Understand, everyone, I originally posted this in the non-quilting section of the board, because I wasn't specifically looking for a sewing machine to quilt with. It got moved here via the wisdom of our moderators, but I plan to use it primarily for sewing, not quilting.

    Rose Marie, I undertand why needle down is desirable, but why do you say it's important?

  21. #21
    Power Poster MadQuilter's Avatar
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    Quote Originally Posted by Lisanne
    Bella, I anticipate the day when I'll want a high-end machine, but I'd rather get the lowest-price one I can for now, and once I'm sewing regularly and employed again
    Regardless of what you get, it is important that you test drive. Just because it's cheap does not mean that it will make you happy.

    I understand your financial restraints but even in your budget, you can aim for the best machine in that price range. Nowadays, even the low end machines have some bells and whistles. A machine that has some basic necessities will last you longer than a bare bones one you'll outgrow in a month. I played the "I wish it had.." game with an early machine and decided to REALLY do my research.

    We have had a few threads on machines on the QB and one of them may help you identify potentially necessary features

    http://www.quiltingboard.com/posts/list/20538.page

    Enjoy :lol:

  22. #22
    Power Poster Prism99's Avatar
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    As I said in an earlier post, my first choice for this type of machine would probably be Sears. Take a wide assortment of fabrics with you to try out on their machine -- everything from stretchy lingerie fabric to denim. You want a machine that will hold its tension and not require adjustment even if you are moving from one type of fabric to another. Take a quilt sandwich with you too. The machine should be able to make a good-looking stitch on a quilt sandwich, top and underneath, with you only having to make the stitch length longer.

    The samples that the store provides you with are usually stiff. Starched/stiff fabrics will always show a better stitch quality. That's why you want to bring your own fabric samples. If you can stitch on a single layer of muslin and then continue on to two layers of denim without having to make tension adjustments, that is a machine that won't drive you crazy with tension adjustments. A stretch stitch foot may be necessary when using the stretch stitch on the machine too.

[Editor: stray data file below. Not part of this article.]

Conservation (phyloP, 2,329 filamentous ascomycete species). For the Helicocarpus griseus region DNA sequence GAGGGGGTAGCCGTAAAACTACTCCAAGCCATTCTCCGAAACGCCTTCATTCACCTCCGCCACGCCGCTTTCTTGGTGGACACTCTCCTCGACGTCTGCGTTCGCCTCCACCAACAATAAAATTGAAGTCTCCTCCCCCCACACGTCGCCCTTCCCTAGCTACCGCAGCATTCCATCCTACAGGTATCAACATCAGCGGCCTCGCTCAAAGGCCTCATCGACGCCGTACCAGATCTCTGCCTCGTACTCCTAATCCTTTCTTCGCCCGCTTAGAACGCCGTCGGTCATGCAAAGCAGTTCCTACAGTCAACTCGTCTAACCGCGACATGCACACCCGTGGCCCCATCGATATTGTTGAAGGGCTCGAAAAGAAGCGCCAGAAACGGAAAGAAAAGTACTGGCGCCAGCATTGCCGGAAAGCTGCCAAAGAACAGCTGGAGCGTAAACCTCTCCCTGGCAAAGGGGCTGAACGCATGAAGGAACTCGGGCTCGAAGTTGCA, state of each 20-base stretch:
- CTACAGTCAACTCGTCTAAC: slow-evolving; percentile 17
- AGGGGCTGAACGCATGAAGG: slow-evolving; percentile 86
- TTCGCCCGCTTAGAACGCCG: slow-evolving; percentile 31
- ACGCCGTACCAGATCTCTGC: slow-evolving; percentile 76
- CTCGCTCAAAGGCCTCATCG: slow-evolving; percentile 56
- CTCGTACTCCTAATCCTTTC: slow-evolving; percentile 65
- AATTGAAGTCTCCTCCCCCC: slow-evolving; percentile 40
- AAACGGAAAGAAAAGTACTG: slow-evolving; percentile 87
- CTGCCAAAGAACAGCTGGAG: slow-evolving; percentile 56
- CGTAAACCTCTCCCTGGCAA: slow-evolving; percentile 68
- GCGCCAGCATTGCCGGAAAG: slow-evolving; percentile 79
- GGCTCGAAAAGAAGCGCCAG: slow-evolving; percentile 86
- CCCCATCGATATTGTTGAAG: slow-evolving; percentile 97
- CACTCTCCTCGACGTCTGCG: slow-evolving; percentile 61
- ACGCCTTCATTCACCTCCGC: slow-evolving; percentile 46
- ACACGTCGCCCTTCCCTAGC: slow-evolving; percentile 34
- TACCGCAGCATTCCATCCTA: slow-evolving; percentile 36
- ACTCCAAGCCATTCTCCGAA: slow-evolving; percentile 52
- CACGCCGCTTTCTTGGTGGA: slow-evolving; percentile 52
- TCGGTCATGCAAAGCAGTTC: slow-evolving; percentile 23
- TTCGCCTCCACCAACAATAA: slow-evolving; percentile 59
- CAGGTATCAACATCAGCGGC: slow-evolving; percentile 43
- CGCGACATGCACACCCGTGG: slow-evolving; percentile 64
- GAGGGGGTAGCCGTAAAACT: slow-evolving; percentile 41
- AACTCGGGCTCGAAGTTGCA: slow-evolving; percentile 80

Incidentally, the best way to examine stitch quality is with a wide zigzag. When technicians make adjustments to a machine's stitch balance, they do that by examining the zigzag stitch. If the zigzag is good, the straight stitch will be good too. Zigzag on all of your different materials and examine the stitch quality. You can clearly see a bad stitch when the tips of the zigzag are either pulling the bobbin thread up or the top thread down.

    Pay attention to the sound of the machine also. I don't like machines that make loud "clunky" sounds. A decent machine may be noisier than my Bernina, but it won't actually sound "clunky".

    In terms of stitches, these days you really want to have at least one "stretch" stitch (for sewing on stretchy fabrics such as tricot) and a blind hem stitch (for invisible machine applique). Also, if you can get it, you really want the ability to "mirror image" these stitches. For example, the blind hem stitch is great for hemming curtains but you want to be able to reverse its direction in order to do invisible machine applique for quilts. I'm not sure if mirror imaging is available on lower end machines, but you can always ask. Stretch stitches and the blind hem stitch are usually classified as "utility" stitches.

    The one decorative stitch I really, really like is the feather stitch. You can do a lot of variations on it just by adjusting stitch width and stitch length. If you Google feather stitch images, you will see what I mean. I am not as fond of other decorative stitches. Scallops, for example, take a lot of thread and lot of time to sew out.

    Find out what feet come with the machine. See if they will throw in a walking foot for free. (Walking feet tend to be more expensive than other feet.) A darning foot is good for free motion machine quilting, an open-toe applique foot is helpful for invisible machine applique, and the walking foot is useful for both clothing construction and quilting. A zipper foot is helpful, obviously, for inserting zippers in clothing (although you need a different type of zipper foot for invisible zipper applications).

  23. #23
    Power Poster MadQuilter's Avatar
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    I checked allbrands to see what they have going on. (Not that I'm a big fan of the company, but they are a great resource to check and compare specs.)

    Found a real nice Janome that has a bunch of features you would need as a quilter. Something worth entertaining IMHO.

    http://www.allbrands.com/products/abp11666-1151.html

    I find it helpful to have a base line.

  24. #24
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    My dh bought me a Janome for Christmas a couple of years ago and I LOVE it. Never a problem with it. Mine is the QC6019 that I got on sale for slightly more than what you want to spend, but they have models that are not that expensive with slightly fewer features in your price range. And you get the support of the dealer...a nice addition.

  25. #25
    Super Member mamaw's Avatar
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    Kenmore offers some great machines with alot of features for good prices under $300.